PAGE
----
This avoidance of a word in a poem about language sensitised me to the way we deal with language, to old abuses, new taboos and to the traditions of different languages, to the different ways in which linguistic borders are defined, drawn up and experienced, and how language changes through this. I do feel that if we avoid words, avoid what is bad about them, then we judge their meaning conclusively and something goes very wrong. I refuse to accept communicative taboos on principle. Abused words are of great literary interest. It wasn't only 'Heimat', 'Gott', 'Blut' (blood) and 'heilig' (holy) that were problematic, 'Seele' and even a word like 'Großmutter' (grandmother) also met with scepticism and rejection. 'Trost' (consolation), 'Sehnsucht' (yearning), 'Erwachen' (awakening), 'Begabung' (talent) sounded dubious too. Words that when translated into German from English or Spanish often sound sentimental, and when translated from Eastern European languages sound full of pathos. They are not only burdened by the Nazi era, by the ideologisation of political life in the late sixties, and by the 'anything goes' attitude that followed in the eighties. The fact that one couldn't use particular words in Germany, that there existed words that were difficult to imagine occurring in German literature, that were and still are forbidden, led me to think about the burdens carried by words in Bulgarian and in other languages. I began to notice my allergic reaction when somebody said 'badeshte' (future) in Bulgarian. Will I ever be reconciled with the word that I invariably associate with the "bright future of Communism", a word that still has the ability to depress me? And I noticed the extent to which I am disturbed by 'izbor' (choice), 'svoboden' (free), 'rabota' (work), 'plamuk' (flame), 'satrudnitchestvo' (cooperation), and 'sigurnost' (security: it always sounds like Stasi, Staatssicherheit, state security, the secret police). The time I spent living under a totalitarian regime has left its traces even in the language of my childhood. When I was living in Canada in 1989 and the end of a totalitarian era in Bulgaria was in the air, I thought, what if there is a future, choice, work, friendship, a way, democracy, memory ... all those abused words from my childhood. And thus I wrote in 'Journey to the West':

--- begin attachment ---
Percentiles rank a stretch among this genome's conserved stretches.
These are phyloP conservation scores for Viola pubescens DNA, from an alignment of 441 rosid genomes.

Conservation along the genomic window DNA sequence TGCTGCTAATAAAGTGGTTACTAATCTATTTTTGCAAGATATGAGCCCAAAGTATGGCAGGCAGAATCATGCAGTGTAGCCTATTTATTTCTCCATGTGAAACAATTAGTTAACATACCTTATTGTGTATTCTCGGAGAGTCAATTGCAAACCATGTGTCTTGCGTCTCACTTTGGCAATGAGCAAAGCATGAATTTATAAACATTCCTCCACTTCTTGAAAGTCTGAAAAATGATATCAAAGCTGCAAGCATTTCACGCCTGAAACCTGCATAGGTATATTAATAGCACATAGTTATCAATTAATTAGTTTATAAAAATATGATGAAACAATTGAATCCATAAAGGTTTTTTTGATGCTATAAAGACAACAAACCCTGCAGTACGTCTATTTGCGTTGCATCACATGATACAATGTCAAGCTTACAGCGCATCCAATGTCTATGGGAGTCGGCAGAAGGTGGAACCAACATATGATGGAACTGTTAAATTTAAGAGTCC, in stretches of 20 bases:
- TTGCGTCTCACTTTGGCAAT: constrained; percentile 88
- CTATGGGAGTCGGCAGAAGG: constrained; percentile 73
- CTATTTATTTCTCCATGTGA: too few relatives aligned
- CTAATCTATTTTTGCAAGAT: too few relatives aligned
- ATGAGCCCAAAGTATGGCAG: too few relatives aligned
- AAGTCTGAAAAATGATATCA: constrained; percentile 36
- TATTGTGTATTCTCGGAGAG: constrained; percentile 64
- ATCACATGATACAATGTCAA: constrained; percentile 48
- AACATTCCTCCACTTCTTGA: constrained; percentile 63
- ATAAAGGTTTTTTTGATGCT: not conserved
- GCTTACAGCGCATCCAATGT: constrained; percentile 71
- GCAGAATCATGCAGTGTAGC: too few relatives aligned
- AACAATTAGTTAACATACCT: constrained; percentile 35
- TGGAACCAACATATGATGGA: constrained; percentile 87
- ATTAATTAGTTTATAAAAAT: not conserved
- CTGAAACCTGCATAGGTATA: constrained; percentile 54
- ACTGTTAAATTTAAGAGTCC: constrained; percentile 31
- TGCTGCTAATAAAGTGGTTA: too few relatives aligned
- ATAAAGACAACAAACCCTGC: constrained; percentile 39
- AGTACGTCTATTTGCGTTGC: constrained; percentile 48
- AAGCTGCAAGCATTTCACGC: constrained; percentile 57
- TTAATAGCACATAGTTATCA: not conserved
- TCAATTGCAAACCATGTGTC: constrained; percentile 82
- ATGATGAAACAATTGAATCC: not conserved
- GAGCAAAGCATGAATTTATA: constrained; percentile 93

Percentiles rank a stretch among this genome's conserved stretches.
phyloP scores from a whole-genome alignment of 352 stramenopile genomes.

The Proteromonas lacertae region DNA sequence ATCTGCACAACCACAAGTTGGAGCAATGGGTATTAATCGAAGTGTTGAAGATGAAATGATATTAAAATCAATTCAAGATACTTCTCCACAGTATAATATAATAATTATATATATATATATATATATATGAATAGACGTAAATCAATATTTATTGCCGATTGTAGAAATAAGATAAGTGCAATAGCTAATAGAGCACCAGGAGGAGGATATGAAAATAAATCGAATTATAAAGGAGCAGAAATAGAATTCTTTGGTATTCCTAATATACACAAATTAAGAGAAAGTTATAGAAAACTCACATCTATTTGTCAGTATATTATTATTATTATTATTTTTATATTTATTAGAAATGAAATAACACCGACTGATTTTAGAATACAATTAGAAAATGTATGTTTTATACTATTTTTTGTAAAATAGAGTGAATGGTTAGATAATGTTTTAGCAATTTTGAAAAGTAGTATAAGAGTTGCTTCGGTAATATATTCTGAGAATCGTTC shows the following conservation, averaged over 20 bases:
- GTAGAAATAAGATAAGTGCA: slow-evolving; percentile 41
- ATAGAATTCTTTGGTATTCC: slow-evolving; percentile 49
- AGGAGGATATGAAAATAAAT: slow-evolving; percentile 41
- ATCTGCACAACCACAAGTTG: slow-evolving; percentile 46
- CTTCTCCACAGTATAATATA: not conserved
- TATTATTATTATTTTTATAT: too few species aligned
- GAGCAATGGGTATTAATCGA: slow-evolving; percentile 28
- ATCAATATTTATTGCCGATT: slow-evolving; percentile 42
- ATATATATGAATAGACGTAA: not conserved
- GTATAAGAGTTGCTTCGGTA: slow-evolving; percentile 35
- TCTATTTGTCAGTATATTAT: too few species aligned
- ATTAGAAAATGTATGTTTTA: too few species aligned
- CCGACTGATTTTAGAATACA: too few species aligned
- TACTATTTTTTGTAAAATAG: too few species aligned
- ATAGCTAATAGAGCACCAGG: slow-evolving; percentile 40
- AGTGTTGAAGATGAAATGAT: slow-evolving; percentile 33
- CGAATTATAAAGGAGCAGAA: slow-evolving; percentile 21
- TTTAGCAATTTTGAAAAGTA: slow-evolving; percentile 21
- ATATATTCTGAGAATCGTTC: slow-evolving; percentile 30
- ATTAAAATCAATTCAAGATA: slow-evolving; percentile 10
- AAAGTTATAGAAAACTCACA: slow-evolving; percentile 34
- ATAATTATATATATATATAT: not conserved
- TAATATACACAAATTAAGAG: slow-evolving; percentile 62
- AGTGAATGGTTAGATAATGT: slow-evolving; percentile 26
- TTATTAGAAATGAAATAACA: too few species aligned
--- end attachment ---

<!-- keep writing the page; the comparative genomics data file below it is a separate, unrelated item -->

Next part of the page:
[...] history sits at my parents' tea-table
In Bulgaria, words slowly acquire their old emptyemptyemptyemptyemptymeanings.

My German translator said that if the prefix 'wieder' (re-) was omitted, if the German verb was 'gewinnen' (acquire) and not 'wiedergewinnen' (reacquire), then it would be obvious that the poem was not about rehabilitating words. I'm not so sure, even today. In Bulgarian I meant that the vacuum which opens up in abused words fills itself with possibility and with openness, has meaning bestowed upon it - this might be a new or an ancient meaning - and that its contents are enriched. The Bulgarian verb I used contains 'extract' in the sense of extracting coal or gold, it can also mean to gain experience or to acquire something new, necessary and valuable. "In Bulgaria words might extract meaning" would be the direct translation. Or do the empty husks of words dry out and disappear? What happens to these husks? What happens to the shadows of words, to their traces of memory? How do they receive their fresh scars? Thanks to 'homeland security' and the war in Iraq, home sweet home has surely taken on new connotations, and terrorist carries an almost unbearable burden. Simultaneously the word 'Heimat' has become very popular in Germany.

Our contemporary use of language is also influenced by an awareness of political correctness, which arose out of the desire to create equality between different points of view and to combat discrimination through language. But isn't political correctness also being abused? Is it really more correct to say 'interracial' than 'mulatto'? And is it really politically correct to shelve contemporary novels by interracial authors under African American Literature instead of Fiction? Am I 'innerracial' because my parents belong to the same race? Is a 'Kokusaijidô' (Japanese for 'international child') no longer an 'Ainoko' (child born of a relationship between a Japanese woman and a non-Japanese man)? Is my child, born of the relationship between a German and a Bulgarian, a 'Kokusaijidô' or not?

As experiences are linguistically processed, words inevitably become charged in specific ways. It is interesting to observe the differing cultural 'charges' of words, how they change, how they are abused and how this abuse is abused, the reasons for avoiding a word or for unw